If no errors occur, the folder structure will be copied as in the following screenshot:

FreeCommander copied

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This guide describes the use of the WinRAR command-line tools (v5.01) for compressing and uncompressing files in a directory and their use in batch files. This guide is an extension of a previous post, Automate Zipping Tasks using the Command-line Interface that explained the use of the command-line tools for two free compression utilities, IZArc and 7-Zip. The information in this guide was tested on a Windows PC running Vista.

compression represented by a vise

WinRAR is a popular and powerful archive manager that can be used from the command-line or with scripting languages such as batch files. It includes two command-line tools, rar.exe and unrar.exe, where rar.exe compresses and unrar.exe uncompresses files. Both are located in the “C:\Program Files\WinRAR” folder in the installable version. Although WinRAR is shareware, it can be used on a trial basis for 40 days. Using WinRAR’s command-line tools is similar to those for IZArc and 7-Zip. The syntax for using the WinRAR executables is:

RAR or UNRAR <command> -<switch1> -<switchN> <archive> <files...> <@listfiles...> <path_to_extract\>

To get a listing of the options for the rar and unrar commands, open a command window, cd to the WinRAR directory, and type rar or unrar and then press enter (rar /?  or rar help may also be used, use rar >rar_cmds.txt or unrar >unrar_cmds.txt to print the command options to a file). For more detailed information, open the rar.txt file in the WinRAR directory which contains the RAR console version user’s manual.

Examples to compress a folder:

rar a -r yourfiles.rar *.txt

creates archive yourfiles.rar and compresses all .txt files in the current folder

rar a -r C:\yourfolder\yourfiles.rar *.txt

creates archive yourfiles.rar in C:\yourfolder and compresses all .txt files in the current folder and its subfolders

rar a -r C:\yourfolder\yourfiles.rar C:\otherfolder\*.txt

creates archive yourfiles.rar in C:\yourfolder and compresses all .txt files in otherfolder and its subfolders

rar a yourfiles 

creates archive yourfiles.rar and compresses all files in the current folder, but doesn’t include subfolders (note lack of extension; WinRAR will use the default extension .rar)

“a” command. Adds to the archive

“-r”  switch. Recurses subfolders

Examples to uncompress a folder: 

unrar x c:\yourfile.rar *.gif c:\extractfolder\

extracts all *.gif files from yourfile.rar to c:\extractfolder\ (trailing backslash required) and restores the folder structure

unrar e c:\yourfile.rar 

extracts all files in c:\yourfile.rar to the current folder (folder structure ignored)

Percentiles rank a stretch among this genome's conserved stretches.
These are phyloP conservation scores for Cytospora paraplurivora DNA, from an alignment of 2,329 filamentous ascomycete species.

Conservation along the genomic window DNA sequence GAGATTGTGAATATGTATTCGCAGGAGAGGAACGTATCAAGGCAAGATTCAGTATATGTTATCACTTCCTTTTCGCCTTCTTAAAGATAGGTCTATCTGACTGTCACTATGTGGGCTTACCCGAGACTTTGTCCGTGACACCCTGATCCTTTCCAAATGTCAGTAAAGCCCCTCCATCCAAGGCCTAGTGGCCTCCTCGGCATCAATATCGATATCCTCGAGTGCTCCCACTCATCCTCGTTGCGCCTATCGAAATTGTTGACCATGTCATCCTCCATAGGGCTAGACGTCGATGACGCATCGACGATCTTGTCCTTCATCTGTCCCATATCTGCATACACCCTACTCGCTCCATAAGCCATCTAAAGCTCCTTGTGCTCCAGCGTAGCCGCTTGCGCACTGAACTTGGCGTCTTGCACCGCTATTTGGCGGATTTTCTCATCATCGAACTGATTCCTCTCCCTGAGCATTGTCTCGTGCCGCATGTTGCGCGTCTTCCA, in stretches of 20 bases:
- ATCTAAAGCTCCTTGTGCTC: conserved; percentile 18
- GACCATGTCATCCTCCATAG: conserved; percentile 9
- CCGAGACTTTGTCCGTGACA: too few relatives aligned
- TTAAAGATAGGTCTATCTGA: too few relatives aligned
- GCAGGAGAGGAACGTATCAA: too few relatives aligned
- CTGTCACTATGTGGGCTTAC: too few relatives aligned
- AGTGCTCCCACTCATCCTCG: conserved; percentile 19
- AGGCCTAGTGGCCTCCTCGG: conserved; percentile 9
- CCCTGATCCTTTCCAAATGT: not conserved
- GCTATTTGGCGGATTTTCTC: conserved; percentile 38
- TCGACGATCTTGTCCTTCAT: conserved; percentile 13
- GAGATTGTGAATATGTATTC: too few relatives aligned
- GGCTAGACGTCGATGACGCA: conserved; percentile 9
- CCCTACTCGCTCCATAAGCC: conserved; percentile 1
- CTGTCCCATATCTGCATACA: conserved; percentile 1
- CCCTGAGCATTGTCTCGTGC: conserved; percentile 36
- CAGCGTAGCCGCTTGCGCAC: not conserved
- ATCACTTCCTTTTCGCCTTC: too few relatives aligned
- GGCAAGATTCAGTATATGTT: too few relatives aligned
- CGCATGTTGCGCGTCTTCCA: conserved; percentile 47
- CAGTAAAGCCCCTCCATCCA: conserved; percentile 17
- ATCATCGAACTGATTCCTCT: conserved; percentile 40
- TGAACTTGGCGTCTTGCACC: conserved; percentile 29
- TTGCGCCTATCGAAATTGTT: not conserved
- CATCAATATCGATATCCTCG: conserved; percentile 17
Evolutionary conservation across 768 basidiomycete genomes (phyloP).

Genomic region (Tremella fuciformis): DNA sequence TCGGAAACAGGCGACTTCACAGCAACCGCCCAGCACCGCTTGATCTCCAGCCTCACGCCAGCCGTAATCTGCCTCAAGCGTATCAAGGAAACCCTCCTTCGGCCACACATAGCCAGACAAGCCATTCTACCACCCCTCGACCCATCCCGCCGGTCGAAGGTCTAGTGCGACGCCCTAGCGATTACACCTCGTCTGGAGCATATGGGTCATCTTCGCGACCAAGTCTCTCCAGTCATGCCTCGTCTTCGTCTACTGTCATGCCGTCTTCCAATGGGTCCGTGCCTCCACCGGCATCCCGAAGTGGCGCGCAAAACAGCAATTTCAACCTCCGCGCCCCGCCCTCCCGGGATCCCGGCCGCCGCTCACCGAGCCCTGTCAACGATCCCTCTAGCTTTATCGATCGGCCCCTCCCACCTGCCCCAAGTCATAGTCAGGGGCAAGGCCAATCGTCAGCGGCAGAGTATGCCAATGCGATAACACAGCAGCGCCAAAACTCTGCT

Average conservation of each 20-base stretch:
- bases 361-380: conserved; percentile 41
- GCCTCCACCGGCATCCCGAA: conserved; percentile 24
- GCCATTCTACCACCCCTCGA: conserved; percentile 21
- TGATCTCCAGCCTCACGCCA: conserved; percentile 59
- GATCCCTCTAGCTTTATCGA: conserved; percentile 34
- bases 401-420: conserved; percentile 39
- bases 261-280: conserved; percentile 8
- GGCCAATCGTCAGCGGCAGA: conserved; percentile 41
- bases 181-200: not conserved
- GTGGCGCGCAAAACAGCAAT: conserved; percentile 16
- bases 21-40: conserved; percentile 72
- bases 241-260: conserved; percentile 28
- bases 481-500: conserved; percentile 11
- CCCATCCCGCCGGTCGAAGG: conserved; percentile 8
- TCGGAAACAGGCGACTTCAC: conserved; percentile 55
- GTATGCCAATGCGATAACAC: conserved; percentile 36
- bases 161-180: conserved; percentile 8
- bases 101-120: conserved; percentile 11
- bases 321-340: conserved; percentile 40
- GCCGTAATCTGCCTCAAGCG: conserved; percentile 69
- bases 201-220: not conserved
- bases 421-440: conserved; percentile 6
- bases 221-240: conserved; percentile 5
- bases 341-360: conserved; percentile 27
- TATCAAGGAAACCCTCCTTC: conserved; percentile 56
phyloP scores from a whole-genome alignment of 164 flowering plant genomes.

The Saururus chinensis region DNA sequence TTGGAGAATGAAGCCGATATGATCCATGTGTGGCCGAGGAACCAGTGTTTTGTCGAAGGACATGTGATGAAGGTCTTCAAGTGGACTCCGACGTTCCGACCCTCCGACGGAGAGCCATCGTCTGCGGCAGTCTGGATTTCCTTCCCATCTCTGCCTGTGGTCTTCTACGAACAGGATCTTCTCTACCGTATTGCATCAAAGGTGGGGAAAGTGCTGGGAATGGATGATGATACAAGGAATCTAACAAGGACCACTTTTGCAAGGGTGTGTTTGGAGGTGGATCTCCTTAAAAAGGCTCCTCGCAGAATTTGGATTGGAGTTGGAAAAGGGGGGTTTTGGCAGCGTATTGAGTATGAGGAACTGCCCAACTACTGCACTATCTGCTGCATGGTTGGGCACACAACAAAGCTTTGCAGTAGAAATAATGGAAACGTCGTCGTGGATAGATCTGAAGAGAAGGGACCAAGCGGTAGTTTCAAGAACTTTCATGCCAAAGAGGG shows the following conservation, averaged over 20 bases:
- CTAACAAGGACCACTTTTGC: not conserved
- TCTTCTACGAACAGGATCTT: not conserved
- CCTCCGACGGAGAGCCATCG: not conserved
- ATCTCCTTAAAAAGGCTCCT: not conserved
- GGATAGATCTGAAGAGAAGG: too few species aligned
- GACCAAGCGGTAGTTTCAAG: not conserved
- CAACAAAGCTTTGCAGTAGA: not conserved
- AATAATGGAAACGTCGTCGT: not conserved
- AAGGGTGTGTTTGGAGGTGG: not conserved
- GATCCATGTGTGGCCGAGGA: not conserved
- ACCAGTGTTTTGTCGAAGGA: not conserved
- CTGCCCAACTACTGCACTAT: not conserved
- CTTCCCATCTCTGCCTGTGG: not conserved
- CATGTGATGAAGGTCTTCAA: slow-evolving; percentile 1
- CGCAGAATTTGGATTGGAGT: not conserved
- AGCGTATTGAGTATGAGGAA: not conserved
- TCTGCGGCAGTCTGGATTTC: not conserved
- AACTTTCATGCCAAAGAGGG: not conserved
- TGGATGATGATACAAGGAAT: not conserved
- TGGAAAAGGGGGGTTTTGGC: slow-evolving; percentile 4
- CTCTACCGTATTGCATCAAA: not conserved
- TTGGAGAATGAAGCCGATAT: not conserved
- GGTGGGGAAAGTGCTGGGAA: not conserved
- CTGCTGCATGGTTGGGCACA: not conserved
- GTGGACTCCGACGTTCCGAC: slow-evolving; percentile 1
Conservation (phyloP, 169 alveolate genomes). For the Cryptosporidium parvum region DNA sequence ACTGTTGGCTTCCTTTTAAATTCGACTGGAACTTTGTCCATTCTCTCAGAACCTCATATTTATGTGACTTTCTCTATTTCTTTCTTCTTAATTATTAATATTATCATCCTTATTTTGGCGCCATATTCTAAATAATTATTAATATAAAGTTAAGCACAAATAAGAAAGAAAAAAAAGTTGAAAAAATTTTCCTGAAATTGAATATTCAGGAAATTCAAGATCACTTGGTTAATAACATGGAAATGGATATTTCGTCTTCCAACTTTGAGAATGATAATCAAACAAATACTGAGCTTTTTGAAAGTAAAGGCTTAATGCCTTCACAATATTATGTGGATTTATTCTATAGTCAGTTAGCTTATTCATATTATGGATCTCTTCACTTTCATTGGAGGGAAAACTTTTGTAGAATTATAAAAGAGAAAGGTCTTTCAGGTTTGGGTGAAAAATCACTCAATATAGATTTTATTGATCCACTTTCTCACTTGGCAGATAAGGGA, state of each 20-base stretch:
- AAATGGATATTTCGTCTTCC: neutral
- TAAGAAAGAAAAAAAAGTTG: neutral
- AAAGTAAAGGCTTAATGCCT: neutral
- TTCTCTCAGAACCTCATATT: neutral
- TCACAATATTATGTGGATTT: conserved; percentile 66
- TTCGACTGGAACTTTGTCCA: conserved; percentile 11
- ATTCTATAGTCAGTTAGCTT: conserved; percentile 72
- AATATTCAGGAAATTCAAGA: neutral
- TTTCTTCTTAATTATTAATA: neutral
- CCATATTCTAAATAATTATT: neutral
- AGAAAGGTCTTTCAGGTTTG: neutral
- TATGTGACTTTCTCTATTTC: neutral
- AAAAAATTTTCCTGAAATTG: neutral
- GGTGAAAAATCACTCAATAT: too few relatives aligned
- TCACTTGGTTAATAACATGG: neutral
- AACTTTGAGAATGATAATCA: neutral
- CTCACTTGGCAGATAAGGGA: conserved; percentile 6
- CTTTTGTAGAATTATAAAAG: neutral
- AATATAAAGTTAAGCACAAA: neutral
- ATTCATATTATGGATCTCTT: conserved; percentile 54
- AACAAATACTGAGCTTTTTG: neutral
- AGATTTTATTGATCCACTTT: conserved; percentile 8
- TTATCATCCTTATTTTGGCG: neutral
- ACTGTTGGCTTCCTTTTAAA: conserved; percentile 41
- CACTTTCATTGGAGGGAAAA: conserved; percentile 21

“x” command. Extracts with full paths

“e” command. Extracts and ignores paths

Compression example using Multiple Switches:

rar a -r -ep -u -df -x*.bat e_archive.rar c:\test\*.*

compresses all new or updated files from c:\test and its subfolders to e_archive.rar, deletes the files after they are added to the archive, and excludes any files with a “bat” extension,

“a” command adds to the archive

“-r”  switch. Recurses subfolders

“-ep” switch. Adds files to the archive without including the path information. Multiple can exist in the archive with the same name.

“-u” switch. Equivalent to the “u” command when combined with the “a” command. Adds new files and updates older versions of the files already in the archive

“-df” switch. Deletes files after they are moved to the archive

“-x” switch. Excludes the specified file(s) from the operation

Basic rules for WinRAR:

  • When files or listfiles are not specified, all files in the current folder are processed
  • When specifying all files in a folder, yourfolder or yourfolder\*.* are equivalent
  • Folder structures are automatically saved in archives (but not automatically extracted)
  • WinRAR uses the .rar extension by default, but that can be overridden by specifying the zip extension in the archive name
  • Switches and commands are not case sensitive and can be written in either upper or lower case

Another point is that WinRAR doesn’t appear to use the Windows path environment variable, so it must be specified either at a command prompt, set permanently in the environment variable settings, or specified in a batch file.

To set the Windows path environment variable temporarily at a command prompt or in a batch file, use the following command:

set path="C:\Program Files\WinRAR\";%path%

To set it permanently in the Windows path for your PC:

start–>Control Panel–>System–>Advanced system settings–>Advanced Tab–>Environment Variables–>System Variables–>Path–>Edit. Add the path ;C:\Program Files\WinRAR; to the end (don’t forget the single semicolons at the beginning and end). Hit OK three times.

Using WinRAR in Batch Files: